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PORTO ALEGRE, Brazil: People displaced by the floods are seen in a shelter  in Porto Alegre, Rio Grande do Sul State, Brazil, on May 18, 2024.  — AFP photos
PORTO ALEGRE, Brazil: People displaced by the floods are seen in a shelter in Porto Alegre, Rio Grande do Sul State, Brazil, on May 18, 2024. — AFP photos

Uncertain future for thousands after deadly Brazil floods

PORTO ALEGRE, Brazil: Rafael Adriano Peres could hardly move as he lay on a mattress in a refuge center in Porto Alegre, after being hit by a car when historic floods swept southern Brazil this month. The 35-year-old suffered two broken ribs but couldn’t return home from hospital as water had filled the property he shares with his wife.

“We don’t know what tomorrow will bring. We have to start from scratch,” said Peres, who worked in waste management in Porto Alegre which is now largely submerged after the Guaiba River burst its banks. Surrounded by a mountain of donated clothes and toys, almost 800 people were staying in this large hangar Sunday in the capital of Rio Grande do Sul. The state has been gripped by a climate catastrophe for almost three weeks which has killed more than 150 people and left around 100 missing.

‘Only getting worse’

Some people plan to return to their homes once the high waters subside but others like 50-year-old Marcia Beatriz Leal, who has suffered three floods, have already given up that hope. “You fight to get it all back and then it’s gone again,” said Leal, who lived in a rented home in the flood-hit town of Estrela.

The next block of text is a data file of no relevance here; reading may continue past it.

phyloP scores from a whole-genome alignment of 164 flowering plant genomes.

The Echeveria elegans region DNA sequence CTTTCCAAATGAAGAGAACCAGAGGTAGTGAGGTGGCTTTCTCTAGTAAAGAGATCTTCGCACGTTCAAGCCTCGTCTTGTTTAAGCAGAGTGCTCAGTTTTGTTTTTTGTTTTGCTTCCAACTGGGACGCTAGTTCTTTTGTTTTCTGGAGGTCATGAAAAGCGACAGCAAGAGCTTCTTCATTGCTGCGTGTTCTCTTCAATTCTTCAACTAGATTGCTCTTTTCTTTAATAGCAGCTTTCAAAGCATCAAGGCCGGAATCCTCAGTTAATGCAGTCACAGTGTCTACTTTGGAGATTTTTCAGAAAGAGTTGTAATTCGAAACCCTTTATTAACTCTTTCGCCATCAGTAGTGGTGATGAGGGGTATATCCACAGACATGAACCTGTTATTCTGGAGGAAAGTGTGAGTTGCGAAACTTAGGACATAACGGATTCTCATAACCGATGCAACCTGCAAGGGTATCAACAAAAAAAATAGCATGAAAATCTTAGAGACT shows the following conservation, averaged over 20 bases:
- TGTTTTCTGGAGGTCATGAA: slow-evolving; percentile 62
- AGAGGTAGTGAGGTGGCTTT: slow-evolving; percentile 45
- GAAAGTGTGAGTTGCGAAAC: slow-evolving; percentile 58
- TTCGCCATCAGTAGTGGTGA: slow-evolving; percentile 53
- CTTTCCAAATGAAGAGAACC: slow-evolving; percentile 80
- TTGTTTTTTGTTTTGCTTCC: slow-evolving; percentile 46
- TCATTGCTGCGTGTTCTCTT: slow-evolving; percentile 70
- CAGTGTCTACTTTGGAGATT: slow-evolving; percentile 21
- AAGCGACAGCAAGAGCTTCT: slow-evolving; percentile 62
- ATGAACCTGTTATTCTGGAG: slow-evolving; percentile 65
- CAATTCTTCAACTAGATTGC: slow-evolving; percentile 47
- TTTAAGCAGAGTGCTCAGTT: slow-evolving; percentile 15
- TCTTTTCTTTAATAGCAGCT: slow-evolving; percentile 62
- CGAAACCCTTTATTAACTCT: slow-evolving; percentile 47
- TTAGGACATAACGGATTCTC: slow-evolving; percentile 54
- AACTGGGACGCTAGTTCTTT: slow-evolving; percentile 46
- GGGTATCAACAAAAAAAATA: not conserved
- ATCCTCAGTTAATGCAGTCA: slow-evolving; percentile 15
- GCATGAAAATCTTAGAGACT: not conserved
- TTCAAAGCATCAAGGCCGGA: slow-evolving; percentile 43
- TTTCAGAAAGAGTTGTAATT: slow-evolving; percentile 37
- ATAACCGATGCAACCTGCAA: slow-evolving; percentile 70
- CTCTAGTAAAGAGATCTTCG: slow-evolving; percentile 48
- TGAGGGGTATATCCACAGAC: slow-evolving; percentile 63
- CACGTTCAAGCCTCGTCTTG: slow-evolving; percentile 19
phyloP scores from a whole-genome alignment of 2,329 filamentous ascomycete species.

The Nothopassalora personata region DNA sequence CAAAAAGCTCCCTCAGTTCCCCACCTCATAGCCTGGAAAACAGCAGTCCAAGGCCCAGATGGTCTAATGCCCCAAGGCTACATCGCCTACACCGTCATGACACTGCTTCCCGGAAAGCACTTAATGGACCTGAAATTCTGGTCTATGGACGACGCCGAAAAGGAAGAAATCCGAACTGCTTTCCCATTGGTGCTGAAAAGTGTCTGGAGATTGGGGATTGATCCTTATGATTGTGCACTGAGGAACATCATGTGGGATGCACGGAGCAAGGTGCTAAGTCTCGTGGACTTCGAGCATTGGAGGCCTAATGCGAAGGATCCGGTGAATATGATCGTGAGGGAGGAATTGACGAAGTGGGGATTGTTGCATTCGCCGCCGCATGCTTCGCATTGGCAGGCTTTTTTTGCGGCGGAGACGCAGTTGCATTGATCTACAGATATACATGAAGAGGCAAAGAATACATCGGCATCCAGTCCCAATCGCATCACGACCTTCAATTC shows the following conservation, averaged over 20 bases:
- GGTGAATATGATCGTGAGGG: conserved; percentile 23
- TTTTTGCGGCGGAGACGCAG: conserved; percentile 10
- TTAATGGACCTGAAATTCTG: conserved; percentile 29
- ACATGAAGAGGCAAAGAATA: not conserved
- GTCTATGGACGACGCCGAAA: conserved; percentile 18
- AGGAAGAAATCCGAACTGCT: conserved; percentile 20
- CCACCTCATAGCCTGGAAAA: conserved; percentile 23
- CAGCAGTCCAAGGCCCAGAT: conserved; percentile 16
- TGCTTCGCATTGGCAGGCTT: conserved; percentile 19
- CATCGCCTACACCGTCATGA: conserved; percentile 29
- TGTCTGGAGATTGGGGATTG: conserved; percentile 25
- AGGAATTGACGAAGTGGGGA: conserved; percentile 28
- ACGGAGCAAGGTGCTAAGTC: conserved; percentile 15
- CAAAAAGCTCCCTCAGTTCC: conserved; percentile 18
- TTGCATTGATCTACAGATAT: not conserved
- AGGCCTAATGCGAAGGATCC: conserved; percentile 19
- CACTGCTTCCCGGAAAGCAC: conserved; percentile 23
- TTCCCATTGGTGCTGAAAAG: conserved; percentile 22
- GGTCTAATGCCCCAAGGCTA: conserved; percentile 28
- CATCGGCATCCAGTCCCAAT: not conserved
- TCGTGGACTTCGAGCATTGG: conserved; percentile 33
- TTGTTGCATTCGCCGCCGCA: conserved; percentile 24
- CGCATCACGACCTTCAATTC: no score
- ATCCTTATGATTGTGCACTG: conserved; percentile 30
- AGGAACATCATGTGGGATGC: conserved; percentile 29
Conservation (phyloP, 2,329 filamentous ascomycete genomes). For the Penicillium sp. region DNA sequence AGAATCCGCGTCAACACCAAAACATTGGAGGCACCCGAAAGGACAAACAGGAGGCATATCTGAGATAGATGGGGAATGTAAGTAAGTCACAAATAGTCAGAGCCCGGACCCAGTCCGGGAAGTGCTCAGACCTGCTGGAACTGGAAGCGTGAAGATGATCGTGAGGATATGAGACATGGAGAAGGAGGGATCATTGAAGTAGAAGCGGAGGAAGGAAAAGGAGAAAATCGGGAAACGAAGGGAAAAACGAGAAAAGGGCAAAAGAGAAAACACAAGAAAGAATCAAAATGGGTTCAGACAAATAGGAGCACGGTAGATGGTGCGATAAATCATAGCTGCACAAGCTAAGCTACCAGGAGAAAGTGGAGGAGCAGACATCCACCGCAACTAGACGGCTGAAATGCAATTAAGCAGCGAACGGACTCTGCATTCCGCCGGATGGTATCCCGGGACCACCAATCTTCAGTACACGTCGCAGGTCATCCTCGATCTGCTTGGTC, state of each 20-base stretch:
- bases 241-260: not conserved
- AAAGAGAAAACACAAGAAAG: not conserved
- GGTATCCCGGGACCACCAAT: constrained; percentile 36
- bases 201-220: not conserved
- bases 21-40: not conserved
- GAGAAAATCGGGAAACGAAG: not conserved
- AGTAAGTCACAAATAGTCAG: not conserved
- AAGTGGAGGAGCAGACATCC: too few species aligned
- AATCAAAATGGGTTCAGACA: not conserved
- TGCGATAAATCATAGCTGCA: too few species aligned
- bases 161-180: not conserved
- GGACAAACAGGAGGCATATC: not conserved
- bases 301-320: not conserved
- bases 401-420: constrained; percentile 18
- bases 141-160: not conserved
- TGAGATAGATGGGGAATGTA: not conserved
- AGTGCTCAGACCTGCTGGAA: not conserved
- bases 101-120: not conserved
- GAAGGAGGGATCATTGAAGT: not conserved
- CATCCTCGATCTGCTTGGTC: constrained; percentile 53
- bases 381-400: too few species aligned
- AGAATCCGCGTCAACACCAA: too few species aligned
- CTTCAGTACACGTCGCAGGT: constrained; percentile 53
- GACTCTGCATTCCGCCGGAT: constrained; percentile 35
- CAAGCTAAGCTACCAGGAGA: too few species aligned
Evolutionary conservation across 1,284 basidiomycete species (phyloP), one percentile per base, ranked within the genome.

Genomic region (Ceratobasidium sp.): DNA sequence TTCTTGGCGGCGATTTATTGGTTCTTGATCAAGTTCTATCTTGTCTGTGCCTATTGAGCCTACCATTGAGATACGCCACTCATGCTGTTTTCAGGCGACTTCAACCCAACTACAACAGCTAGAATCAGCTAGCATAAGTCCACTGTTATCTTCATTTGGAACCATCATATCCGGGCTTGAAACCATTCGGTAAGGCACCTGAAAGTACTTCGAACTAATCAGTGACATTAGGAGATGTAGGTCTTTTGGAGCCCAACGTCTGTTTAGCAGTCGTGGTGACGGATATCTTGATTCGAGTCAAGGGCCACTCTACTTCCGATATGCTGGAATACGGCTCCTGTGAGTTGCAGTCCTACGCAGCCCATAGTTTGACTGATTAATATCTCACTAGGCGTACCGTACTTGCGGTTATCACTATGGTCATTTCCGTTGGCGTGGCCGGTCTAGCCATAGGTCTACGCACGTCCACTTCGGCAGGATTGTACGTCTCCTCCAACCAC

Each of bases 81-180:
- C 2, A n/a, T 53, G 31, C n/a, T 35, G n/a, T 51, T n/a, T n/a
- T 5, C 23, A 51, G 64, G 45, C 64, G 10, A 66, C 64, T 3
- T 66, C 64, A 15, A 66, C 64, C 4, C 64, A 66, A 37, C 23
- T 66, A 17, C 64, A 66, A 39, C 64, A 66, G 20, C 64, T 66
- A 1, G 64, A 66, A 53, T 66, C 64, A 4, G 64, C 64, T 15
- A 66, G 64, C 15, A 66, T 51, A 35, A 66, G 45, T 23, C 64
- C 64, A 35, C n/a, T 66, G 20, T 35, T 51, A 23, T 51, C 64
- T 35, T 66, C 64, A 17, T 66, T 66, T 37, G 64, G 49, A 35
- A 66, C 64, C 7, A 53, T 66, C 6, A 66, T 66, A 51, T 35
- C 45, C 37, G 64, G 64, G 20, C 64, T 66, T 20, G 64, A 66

She spoke to AFP with her seven-year-old son Pietro and her mother, who suffers from Alzheimer’s disease, sleeping next to her. Leal, who makes clothes for pets, said she felt better after crying at a talk in the shelter organized by the city council’s mental health service.

A man navigates a boat through a flooded street in front of the public market in downtown Porto Alegre on May 19, 2024.
A man navigates a boat through a flooded street in front of the public market in downtown Porto Alegre on May 19, 2024.

She hopes to move to another area with her mother and son, hopefully sheltered from increasingly intense rains in the region that scientists say are linked to climate change and the El Nino weather pattern. “This is nature giving back to us what we do to it,” Leal said.

Huddling in colorful blankets next to Leal, Peres agreed: “It’s human beings who are destroying our planet. It’s only going to get worse.” He worries other cities in Brazil could face similar flooding, pointing out his concerns in particular about deforestation in the Amazon.

‘Life goes on’

Some 13,000 people have taken refuge in the 149 facilities in Porto Alegre, a city of 1.4 million inhabitants, according to local authorities. Those worst affected may face a lingering fear of floods returning, but most will overcome that feeling, said psychologist Marta Fadrique, who leads the city’s mental health service.

Problems can include anxiety, insomnia and paranoia, she told AFP outside the center, where clothes dry in the sun and children run around, seemingly oblivious to the tragedy. Venezuelan cleaner Habraham Elises Gil, 25, left his country six years ago due to its economic troubles and rebuilt his life in Porto Alegre with his wife and two children. He lost everything in the floods but is already thinking about starting over. “The children give us strength. Life goes on. As long as we are alive, everything has to go on,” Gil said. — AFP

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